Posterior Drawer Test

In this maneuver, the patient is supine with the feet on the table, the hip flexed 45 degrees and the knee flexed 80 to 90 degrees. Because the posterior drawer test is based on the relationship between the medial femoral condyle and the medial tibial plateau, comparison to the contralateral side is important in interpretation. First, the examiner must evaluate the tibial starting point. Normally, the tibial plateau step-off is approximately 1cm anterior to the femoral condyle (Fig. 53-6). If a normal step-off is not palpated, PCL injury should be suspected. Next, a posteriorly directed force is applied to the anterior tibia. In a grade I injury, a palpable but diminished step-off is present, in which the tibial plateau remains anterior to the medial condyle (0- to 5-mm tibial displacement). In grade II injury, the plateau is palpated flush (5- to 10-mm displacement) but cannot be displaced behind the medial femoral condyle, and grade III refers

Figure 53-6 Tibial step-off is assessed during the posterior drawer test. The examiner's finger is used to palpate the relationship of the medial tibial plateau to the medial femoral condyle. (From Allen CR, Rihn JA, Harner CD: Posterior cruciate ligament: Diagnosis and decision making. In Miller MD, Cole BJ [eds]: Textbook of Arthroscopy. Philadelphia, WB Saunders, 2004, pp 687-702.)

Figure 53-6 Tibial step-off is assessed during the posterior drawer test. The examiner's finger is used to palpate the relationship of the medial tibial plateau to the medial femoral condyle. (From Allen CR, Rihn JA, Harner CD: Posterior cruciate ligament: Diagnosis and decision making. In Miller MD, Cole BJ [eds]: Textbook of Arthroscopy. Philadelphia, WB Saunders, 2004, pp 687-702.)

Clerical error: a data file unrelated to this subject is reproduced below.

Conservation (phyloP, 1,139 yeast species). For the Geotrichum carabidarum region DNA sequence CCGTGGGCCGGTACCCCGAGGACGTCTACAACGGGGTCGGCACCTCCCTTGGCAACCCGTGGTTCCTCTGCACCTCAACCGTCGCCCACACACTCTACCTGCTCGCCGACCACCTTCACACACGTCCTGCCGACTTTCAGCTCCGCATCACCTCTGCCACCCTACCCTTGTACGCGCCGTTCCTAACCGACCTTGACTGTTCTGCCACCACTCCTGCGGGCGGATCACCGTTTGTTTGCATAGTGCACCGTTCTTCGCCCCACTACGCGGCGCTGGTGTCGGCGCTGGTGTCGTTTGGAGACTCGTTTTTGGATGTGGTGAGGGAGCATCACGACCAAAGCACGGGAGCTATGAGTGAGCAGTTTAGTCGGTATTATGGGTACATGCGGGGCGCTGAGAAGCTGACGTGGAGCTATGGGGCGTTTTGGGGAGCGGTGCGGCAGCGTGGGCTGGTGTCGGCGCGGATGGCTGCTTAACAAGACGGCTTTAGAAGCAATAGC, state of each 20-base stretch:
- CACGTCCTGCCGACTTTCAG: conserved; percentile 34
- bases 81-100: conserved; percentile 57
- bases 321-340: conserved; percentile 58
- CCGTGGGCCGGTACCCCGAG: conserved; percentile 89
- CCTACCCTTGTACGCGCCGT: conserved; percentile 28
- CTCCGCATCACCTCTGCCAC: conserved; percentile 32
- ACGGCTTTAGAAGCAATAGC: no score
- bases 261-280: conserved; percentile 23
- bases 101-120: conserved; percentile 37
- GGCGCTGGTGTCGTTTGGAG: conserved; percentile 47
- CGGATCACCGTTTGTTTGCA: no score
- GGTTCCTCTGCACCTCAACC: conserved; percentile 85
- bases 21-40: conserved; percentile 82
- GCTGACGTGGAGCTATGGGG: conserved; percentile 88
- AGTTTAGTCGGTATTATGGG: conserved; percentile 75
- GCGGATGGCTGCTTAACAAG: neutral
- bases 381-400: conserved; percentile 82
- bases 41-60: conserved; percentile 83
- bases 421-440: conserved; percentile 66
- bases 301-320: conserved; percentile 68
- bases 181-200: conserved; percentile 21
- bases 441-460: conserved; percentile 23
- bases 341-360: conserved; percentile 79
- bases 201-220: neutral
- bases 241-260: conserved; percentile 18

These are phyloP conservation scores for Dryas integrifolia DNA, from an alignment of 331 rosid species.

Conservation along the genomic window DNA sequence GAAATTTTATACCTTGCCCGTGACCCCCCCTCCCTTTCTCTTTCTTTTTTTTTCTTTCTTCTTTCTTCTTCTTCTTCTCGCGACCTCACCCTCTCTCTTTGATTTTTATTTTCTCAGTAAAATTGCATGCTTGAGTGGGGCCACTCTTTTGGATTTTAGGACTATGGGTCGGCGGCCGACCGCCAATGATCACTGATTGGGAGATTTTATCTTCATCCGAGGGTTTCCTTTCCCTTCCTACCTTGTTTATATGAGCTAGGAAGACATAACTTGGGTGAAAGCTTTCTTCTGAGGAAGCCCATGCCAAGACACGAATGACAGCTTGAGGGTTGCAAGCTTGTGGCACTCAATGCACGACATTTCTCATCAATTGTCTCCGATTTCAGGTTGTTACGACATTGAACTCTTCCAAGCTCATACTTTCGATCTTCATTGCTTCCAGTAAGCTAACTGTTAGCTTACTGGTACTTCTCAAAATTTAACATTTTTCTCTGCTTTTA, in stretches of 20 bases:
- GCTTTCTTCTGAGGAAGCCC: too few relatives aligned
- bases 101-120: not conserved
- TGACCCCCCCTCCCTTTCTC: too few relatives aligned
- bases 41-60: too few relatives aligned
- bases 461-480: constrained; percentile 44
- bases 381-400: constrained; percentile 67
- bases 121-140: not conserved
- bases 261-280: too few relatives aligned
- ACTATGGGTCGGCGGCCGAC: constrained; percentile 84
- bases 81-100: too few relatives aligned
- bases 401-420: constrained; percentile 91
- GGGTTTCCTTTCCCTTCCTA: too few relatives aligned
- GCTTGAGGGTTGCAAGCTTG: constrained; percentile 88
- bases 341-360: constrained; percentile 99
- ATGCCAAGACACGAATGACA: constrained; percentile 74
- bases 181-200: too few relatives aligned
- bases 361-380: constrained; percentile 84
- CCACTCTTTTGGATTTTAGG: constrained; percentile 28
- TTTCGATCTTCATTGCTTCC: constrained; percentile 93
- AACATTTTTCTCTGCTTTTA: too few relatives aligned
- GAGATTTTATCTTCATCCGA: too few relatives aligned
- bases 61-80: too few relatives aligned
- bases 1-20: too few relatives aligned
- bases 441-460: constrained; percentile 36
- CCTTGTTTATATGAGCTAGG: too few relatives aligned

to cases in which the plateau can be displaced posterior to the condyle (10- to 15-mm displacement)15 (Fig. 53-7). One should also assess the endpoint when performing the posterior drawer test. Most acute injuries have an altered endpoint, although this may return to normal in chronic injuries in as quickly as a few weeks.4

If the tibia displaces more than 10 mm (grade III laxity), a combined injury, most commonly involving the PLCC, should be suspected. Careful examination of the ACL, collateral ligaments, and PLCC is crucial. PCL injury typically allows maximal posterior translation at 90 degrees of knee flexion, which is why the posterior drawer test is performed in this position. Maximal translation at 30 degrees, which decreases at 90 degrees, may indicate isolated PLCC injury.13 It is also critical to recognize that PCL incompetence may cause the tibia to rest in a posteriorly subluxed position, causing a false-positive Lachman test. In fact, it has been reported that 15% of patients surgically treated for isolated PCL injuries have previously undergone unnecessary ACL reconstruction as result of misdiagnosis (Box 53-2).5

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Cure Tennis Elbow Without Surgery

Cure Tennis Elbow Without Surgery

Everything you wanted to know about. How To Cure Tennis Elbow. Are you an athlete who suffers from tennis elbow? Contrary to popular opinion, most people who suffer from tennis elbow do not even play tennis. They get this condition, which is a torn tendon in the elbow, from the strain of using the same motions with the arm, repeatedly. If you have tennis elbow, you understand how the pain can disrupt your day.

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